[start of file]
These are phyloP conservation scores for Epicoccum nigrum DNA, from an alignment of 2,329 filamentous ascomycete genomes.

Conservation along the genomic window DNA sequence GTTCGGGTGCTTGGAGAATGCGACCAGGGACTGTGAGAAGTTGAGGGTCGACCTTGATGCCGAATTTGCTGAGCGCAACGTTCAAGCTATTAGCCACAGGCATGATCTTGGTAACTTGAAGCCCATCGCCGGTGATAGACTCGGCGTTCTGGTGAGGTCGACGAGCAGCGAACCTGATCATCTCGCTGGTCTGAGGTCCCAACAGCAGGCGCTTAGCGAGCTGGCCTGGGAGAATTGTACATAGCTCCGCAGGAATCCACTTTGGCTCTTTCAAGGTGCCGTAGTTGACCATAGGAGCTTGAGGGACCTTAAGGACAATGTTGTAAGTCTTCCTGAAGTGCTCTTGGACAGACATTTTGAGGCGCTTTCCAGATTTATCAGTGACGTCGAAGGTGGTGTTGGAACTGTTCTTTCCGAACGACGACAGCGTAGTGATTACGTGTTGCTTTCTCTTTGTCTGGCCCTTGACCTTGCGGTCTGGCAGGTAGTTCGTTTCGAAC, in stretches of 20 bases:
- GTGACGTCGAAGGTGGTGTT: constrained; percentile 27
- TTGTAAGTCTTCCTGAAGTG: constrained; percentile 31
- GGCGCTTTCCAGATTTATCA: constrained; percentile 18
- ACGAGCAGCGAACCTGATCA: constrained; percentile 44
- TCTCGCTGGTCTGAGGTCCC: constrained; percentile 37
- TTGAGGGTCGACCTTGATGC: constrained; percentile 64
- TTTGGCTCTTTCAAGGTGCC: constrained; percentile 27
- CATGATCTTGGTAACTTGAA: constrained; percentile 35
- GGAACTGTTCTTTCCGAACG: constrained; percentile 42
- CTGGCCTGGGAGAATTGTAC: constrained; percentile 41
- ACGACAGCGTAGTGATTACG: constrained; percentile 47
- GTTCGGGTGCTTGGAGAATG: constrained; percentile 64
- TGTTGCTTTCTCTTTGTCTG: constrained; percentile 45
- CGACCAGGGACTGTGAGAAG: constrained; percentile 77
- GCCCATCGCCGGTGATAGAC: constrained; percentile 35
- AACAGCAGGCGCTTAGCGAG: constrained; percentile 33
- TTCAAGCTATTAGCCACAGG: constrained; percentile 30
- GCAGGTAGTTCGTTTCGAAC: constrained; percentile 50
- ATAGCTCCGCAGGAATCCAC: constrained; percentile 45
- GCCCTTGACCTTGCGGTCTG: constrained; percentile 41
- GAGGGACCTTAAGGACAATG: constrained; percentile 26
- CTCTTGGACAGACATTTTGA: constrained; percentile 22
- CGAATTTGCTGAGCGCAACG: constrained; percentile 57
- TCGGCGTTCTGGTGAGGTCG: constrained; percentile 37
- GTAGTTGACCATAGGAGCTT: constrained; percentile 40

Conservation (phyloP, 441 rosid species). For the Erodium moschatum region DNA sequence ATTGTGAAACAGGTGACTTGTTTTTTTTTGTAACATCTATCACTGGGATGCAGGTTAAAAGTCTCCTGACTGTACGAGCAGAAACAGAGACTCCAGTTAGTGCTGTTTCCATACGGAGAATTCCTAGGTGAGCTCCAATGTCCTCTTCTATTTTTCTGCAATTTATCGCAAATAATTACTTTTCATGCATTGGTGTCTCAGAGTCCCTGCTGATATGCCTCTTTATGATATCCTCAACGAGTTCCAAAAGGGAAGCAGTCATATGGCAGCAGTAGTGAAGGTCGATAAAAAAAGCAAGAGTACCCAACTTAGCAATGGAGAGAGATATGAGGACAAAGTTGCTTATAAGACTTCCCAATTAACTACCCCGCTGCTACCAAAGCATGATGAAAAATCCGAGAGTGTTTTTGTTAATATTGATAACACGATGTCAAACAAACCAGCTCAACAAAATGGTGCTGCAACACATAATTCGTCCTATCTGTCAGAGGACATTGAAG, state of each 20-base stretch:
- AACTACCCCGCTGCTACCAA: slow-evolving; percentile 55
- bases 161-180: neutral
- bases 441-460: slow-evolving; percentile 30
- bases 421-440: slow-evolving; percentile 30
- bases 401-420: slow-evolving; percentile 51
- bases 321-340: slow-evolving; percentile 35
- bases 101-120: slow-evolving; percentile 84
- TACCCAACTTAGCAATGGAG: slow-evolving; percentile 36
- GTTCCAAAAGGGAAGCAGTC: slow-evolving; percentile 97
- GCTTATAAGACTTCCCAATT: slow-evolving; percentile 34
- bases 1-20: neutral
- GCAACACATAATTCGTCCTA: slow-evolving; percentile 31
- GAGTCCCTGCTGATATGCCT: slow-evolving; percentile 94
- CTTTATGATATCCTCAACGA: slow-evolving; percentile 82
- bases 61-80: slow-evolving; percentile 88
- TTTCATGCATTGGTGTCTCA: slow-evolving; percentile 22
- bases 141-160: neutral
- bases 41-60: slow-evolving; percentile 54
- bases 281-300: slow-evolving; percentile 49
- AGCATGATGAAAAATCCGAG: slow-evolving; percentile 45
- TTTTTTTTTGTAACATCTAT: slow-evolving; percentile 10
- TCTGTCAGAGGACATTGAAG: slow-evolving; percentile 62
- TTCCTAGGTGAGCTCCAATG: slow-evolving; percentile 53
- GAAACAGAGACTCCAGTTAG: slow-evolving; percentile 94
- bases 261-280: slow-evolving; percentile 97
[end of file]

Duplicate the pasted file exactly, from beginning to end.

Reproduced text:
These are phyloP conservation scores for Epicoccum nigrum DNA, from an alignment of 2,329 filamentous ascomycete genomes.

Conservation along the genomic window DNA sequence GTTCGGGTGCTTGGAGAATGCGACCAGGGACTGTGAGAAGTTGAGGGTCGACCTTGATGCCGAATTTGCTGAGCGCAACGTTCAAGCTATTAGCCACAGGCATGATCTTGGTAACTTGAAGCCCATCGCCGGTGATAGACTCGGCGTTCTGGTGAGGTCGACGAGCAGCGAACCTGATCATCTCGCTGGTCTGAGGTCCCAACAGCAGGCGCTTAGCGAGCTGGCCTGGGAGAATTGTACATAGCTCCGCAGGAATCCACTTTGGCTCTTTCAAGGTGCCGTAGTTGACCATAGGAGCTTGAGGGACCTTAAGGACAATGTTGTAAGTCTTCCTGAAGTGCTCTTGGACAGACATTTTGAGGCGCTTTCCAGATTTATCAGTGACGTCGAAGGTGGTGTTGGAACTGTTCTTTCCGAACGACGACAGCGTAGTGATTACGTGTTGCTTTCTCTTTGTCTGGCCCTTGACCTTGCGGTCTGGCAGGTAGTTCGTTTCGAAC, in stretches of 20 bases:
- GTGACGTCGAAGGTGGTGTT: constrained; percentile 27
- TTGTAAGTCTTCCTGAAGTG: constrained; percentile 31
- GGCGCTTTCCAGATTTATCA: constrained; percentile 18
- ACGAGCAGCGAACCTGATCA: constrained; percentile 44
- TCTCGCTGGTCTGAGGTCCC: constrained; percentile 37
- TTGAGGGTCGACCTTGATGC: constrained; percentile 64
- TTTGGCTCTTTCAAGGTGCC: constrained; percentile 27
- CATGATCTTGGTAACTTGAA: constrained; percentile 35
- GGAACTGTTCTTTCCGAACG: constrained; percentile 42
- CTGGCCTGGGAGAATTGTAC: constrained; percentile 41
- ACGACAGCGTAGTGATTACG: constrained; percentile 47
- GTTCGGGTGCTTGGAGAATG: constrained; percentile 64
- TGTTGCTTTCTCTTTGTCTG: constrained; percentile 45
- CGACCAGGGACTGTGAGAAG: constrained; percentile 77
- GCCCATCGCCGGTGATAGAC: constrained; percentile 35
- AACAGCAGGCGCTTAGCGAG: constrained; percentile 33
- TTCAAGCTATTAGCCACAGG: constrained; percentile 30
- GCAGGTAGTTCGTTTCGAAC: constrained; percentile 50
- ATAGCTCCGCAGGAATCCAC: constrained; percentile 45
- GCCCTTGACCTTGCGGTCTG: constrained; percentile 41
- GAGGGACCTTAAGGACAATG: constrained; percentile 26
- CTCTTGGACAGACATTTTGA: constrained; percentile 22
- CGAATTTGCTGAGCGCAACG: constrained; percentile 57
- TCGGCGTTCTGGTGAGGTCG: constrained; percentile 37
- GTAGTTGACCATAGGAGCTT: constrained; percentile 40

Conservation (phyloP, 441 rosid species). For the Erodium moschatum region DNA sequence ATTGTGAAACAGGTGACTTGTTTTTTTTTGTAACATCTATCACTGGGATGCAGGTTAAAAGTCTCCTGACTGTACGAGCAGAAACAGAGACTCCAGTTAGTGCTGTTTCCATACGGAGAATTCCTAGGTGAGCTCCAATGTCCTCTTCTATTTTTCTGCAATTTATCGCAAATAATTACTTTTCATGCATTGGTGTCTCAGAGTCCCTGCTGATATGCCTCTTTATGATATCCTCAACGAGTTCCAAAAGGGAAGCAGTCATATGGCAGCAGTAGTGAAGGTCGATAAAAAAAGCAAGAGTACCCAACTTAGCAATGGAGAGAGATATGAGGACAAAGTTGCTTATAAGACTTCCCAATTAACTACCCCGCTGCTACCAAAGCATGATGAAAAATCCGAGAGTGTTTTTGTTAATATTGATAACACGATGTCAAACAAACCAGCTCAACAAAATGGTGCTGCAACACATAATTCGTCCTATCTGTCAGAGGACATTGAAG, state of each 20-base stretch:
- AACTACCCCGCTGCTACCAA: slow-evolving; percentile 55
- bases 161-180: neutral
- bases 441-460: slow-evolving; percentile 30
- bases 421-440: slow-evolving; percentile 30
- bases 401-420: slow-evolving; percentile 51
- bases 321-340: slow-evolving; percentile 35
- bases 101-120: slow-evolving; percentile 84
- TACCCAACTTAGCAATGGAG: slow-evolving; percentile 36
- GTTCCAAAAGGGAAGCAGTC: slow-evolving; percentile 97
- GCTTATAAGACTTCCCAATT: slow-evolving; percentile 34
- bases 1-20: neutral
- GCAACACATAATTCGTCCTA: slow-evolving; percentile 31
- GAGTCCCTGCTGATATGCCT: slow-evolving; percentile 94
- CTTTATGATATCCTCAACGA: slow-evolving; percentile 82
- bases 61-80: slow-evolving; percentile 88
- TTTCATGCATTGGTGTCTCA: slow-evolving; percentile 22
- bases 141-160: neutral
- bases 41-60: slow-evolving; percentile 54
- bases 281-300: slow-evolving; percentile 49
- AGCATGATGAAAAATCCGAG: slow-evolving; percentile 45
- TTTTTTTTTGTAACATCTAT: slow-evolving; percentile 10
- TCTGTCAGAGGACATTGAAG: slow-evolving; percentile 62
- TTCCTAGGTGAGCTCCAATG: slow-evolving; percentile 53
- GAAACAGAGACTCCAGTTAG: slow-evolving; percentile 94
- bases 261-280: slow-evolving; percentile 97